- Pre-event measures (represented by the outermost circle) are used to gauge effectiveness in increasing organ donation before an actual donation opportunity arises. The particular measures tend to be specific to the type of activity being performed. Compared to the other types of performance indicators, pre-event measures are most varied in nature, and are the farthest removed from the goal of measuring increased organ donation.
- Post-event measures (the middle circle) are commonly used in the organ donation community to measure the five crucial steps in organ retrieval after a potential donor situation has occurred. Chronologically, and with increasingly close ties to donation itself, these steps measure: 1) donor identification rate, 2) referral rate, 3) request rate, 4) consent rate, and 5) retrieval rate.
- Donation rates (the innermost circle) represent the most direct measure of the success of programs to increase the number of organs made available for donation.
A. Pre-Event Measures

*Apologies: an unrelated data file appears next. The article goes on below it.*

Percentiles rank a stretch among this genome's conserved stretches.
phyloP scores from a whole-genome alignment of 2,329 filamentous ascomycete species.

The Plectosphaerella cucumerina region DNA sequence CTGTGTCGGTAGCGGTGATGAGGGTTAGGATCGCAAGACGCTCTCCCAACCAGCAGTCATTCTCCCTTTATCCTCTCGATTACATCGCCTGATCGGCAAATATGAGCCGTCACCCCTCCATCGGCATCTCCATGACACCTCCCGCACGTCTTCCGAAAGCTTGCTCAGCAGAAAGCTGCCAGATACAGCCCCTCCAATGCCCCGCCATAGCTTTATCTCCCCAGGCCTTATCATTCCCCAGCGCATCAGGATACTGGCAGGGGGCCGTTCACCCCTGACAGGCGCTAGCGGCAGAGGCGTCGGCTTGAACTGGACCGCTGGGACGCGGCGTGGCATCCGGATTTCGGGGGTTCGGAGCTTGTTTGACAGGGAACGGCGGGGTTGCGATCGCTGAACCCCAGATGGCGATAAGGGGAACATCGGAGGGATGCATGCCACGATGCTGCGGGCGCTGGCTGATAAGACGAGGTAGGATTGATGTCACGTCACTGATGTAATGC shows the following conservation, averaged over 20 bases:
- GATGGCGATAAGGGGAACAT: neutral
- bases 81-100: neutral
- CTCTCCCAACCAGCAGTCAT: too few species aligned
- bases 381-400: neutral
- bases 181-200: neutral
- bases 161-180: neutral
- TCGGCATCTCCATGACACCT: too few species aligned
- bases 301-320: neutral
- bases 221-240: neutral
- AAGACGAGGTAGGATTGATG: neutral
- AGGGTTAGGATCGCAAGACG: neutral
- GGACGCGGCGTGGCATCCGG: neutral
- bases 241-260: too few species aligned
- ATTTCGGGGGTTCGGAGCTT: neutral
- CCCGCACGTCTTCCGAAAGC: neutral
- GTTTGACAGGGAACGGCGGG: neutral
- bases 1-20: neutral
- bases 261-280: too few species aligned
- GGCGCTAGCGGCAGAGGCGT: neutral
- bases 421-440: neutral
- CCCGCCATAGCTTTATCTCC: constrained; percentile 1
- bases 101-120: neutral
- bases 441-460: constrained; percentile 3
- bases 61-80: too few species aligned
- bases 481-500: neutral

Pre-event measures are most commonly used to evaluate activities that precede the trauma leading to brain death. Though frequently used as a proxy for program effectiveness on donation rates, they are process measures that serve as weak predictors of actual donation rates. A media campaign to increase the number of people who become organ donors when they renew their driver's licenses could be deemed successful if significantly more people signed donor cards than in months past. However, the link between the number of new licenses with organ donation approval and the donation rate is uncertain at best. A large follow-up study would be required to determine whether the process of signing a donor card had an impact on a family’s decision to donate organs. The link between pre-event measures and the primary goal of increasing organ donation is weak.